The Lanier Husky is a really nice semi-scale model of a plane that was designed to go where not many other planes would survive. It assembles quickly and easily, there are no major problems and everything fits where it was designed to fit. I think several important details were left off such as an instrument panel and something that would indicate where the door is located. At a price such as the Husky will cost the purchaser, those things should be included. I used the THOR 45cc engine because I wanted as much power as I felt necessary to get the plane off the ground and especially off the water. Smaller displacement engines could be used, but be prepared to take longer to get into the air.

    There are several prices listed on the Lanier web site and in various online resources that could make the Husky a very good choice for the modeler who wants the look of a scale high wing 2 place bush plane with good flight characteristics and rather low weight, all needing a moderate sized engine and barely larger than standard radio equipment.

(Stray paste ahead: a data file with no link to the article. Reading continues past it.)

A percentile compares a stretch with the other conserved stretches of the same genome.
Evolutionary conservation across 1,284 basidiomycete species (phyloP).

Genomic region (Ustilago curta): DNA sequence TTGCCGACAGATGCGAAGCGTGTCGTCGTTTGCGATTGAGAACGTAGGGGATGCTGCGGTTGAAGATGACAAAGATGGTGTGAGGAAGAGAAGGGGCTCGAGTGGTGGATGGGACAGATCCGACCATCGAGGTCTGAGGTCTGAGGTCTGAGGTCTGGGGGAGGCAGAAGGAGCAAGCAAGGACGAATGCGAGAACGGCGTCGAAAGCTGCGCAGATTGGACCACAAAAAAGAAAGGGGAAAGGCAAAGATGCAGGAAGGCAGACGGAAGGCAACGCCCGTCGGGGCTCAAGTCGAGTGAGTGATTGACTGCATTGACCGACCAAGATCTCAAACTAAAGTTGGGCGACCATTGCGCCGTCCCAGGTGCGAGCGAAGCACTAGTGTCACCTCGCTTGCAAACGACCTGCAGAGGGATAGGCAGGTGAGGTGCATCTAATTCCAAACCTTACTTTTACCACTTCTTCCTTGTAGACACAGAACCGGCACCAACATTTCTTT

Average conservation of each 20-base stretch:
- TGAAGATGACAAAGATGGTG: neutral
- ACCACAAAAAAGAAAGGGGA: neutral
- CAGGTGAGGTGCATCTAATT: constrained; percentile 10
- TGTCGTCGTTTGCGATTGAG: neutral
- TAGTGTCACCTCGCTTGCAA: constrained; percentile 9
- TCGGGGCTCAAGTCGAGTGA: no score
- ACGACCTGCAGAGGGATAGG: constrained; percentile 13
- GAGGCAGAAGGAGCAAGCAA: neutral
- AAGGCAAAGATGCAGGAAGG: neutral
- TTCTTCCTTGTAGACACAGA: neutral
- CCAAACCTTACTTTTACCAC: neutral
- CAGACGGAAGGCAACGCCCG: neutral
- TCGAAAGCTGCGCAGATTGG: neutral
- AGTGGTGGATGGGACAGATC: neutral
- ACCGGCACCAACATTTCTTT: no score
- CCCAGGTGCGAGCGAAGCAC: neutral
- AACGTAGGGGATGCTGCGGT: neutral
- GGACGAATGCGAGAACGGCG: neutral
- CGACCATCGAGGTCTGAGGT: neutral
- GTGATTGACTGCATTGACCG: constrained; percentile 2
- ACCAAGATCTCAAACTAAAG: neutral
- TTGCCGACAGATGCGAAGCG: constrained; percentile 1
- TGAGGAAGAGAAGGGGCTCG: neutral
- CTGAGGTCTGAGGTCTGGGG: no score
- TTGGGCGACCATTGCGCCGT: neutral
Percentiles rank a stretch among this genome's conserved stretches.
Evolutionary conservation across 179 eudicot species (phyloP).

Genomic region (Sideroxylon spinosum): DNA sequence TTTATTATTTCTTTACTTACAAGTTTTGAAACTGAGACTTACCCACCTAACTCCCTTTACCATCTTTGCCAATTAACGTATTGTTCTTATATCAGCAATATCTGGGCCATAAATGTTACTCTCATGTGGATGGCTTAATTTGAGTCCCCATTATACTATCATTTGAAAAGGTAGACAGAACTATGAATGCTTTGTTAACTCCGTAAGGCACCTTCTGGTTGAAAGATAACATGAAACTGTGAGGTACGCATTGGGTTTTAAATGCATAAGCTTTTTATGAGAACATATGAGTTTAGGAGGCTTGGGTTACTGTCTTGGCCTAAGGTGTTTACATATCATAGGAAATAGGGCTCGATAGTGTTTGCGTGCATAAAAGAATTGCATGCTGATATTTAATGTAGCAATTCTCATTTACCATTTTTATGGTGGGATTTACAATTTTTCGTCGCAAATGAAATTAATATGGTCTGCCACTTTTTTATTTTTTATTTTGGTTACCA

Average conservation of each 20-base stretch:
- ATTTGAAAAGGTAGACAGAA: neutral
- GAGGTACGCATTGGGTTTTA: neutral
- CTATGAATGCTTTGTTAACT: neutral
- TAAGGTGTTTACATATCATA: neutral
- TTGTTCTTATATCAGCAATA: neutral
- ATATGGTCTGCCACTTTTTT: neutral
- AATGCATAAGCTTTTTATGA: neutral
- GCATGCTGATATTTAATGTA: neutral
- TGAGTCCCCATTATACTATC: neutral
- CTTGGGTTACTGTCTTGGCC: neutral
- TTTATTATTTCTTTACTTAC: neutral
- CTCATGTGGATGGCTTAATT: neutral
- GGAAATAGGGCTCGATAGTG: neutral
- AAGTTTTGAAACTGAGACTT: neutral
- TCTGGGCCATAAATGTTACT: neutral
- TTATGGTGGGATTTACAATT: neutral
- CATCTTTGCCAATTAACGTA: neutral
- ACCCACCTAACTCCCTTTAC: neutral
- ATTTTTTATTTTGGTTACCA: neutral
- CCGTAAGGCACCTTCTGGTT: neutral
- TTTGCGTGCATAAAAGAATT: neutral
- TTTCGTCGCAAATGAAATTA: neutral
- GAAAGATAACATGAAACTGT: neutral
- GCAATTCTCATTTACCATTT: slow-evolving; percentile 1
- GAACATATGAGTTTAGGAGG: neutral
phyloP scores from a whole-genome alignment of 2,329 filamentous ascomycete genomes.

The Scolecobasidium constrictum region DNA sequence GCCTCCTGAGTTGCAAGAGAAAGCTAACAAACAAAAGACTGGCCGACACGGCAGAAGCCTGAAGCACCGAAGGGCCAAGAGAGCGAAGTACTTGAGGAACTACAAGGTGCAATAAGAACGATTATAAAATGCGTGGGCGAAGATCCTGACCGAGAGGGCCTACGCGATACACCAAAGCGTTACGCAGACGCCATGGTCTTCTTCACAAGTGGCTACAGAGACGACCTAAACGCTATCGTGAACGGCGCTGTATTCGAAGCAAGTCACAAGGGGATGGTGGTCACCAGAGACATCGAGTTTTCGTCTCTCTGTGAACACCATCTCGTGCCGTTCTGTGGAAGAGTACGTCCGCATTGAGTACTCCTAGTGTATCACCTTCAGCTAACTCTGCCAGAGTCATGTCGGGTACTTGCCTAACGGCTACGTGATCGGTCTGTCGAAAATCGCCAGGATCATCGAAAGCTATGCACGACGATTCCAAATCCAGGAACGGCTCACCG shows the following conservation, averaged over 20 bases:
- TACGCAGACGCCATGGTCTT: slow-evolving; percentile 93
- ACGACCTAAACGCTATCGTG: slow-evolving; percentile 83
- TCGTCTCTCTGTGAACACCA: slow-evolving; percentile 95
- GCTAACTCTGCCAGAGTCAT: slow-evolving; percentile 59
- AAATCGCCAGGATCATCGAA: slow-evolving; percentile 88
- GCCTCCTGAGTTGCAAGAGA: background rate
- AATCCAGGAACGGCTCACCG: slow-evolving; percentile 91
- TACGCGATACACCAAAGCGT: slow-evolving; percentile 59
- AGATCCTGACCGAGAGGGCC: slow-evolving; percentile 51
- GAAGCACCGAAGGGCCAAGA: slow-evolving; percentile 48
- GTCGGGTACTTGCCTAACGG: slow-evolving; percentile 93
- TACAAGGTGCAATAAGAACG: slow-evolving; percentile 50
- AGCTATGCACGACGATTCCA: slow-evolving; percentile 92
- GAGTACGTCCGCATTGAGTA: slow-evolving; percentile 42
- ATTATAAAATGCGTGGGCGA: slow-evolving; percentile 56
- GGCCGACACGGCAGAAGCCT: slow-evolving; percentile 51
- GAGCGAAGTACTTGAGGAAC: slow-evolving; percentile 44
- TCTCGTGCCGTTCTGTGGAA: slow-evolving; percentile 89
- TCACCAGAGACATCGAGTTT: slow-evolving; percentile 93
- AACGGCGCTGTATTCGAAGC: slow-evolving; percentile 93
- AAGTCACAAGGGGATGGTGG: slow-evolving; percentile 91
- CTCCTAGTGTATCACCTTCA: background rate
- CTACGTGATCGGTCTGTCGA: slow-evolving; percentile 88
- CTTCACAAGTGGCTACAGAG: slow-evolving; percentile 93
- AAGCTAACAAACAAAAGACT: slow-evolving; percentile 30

I like the Husky, both on wheels and on the floats and I plan to take it back to the lake as soon as they cut down some of the tall weeds on the entry path.

    Lanier R/C
    P.O. Box 458
    Oakwood, GA 30566


    Phone: 770-532-6401
    Fax: 770-532-2163

    Comments on RCU Review: Lanier RC Christen Husky

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    The comments, observations and conclusions made in this review are solely with respect to the particular item the editor reviewed and may not apply generally to similar products by the manufacturer. We cannot be responsible for any manufacturer defects in workmanship or other deficiencies in products like the one featured in the review.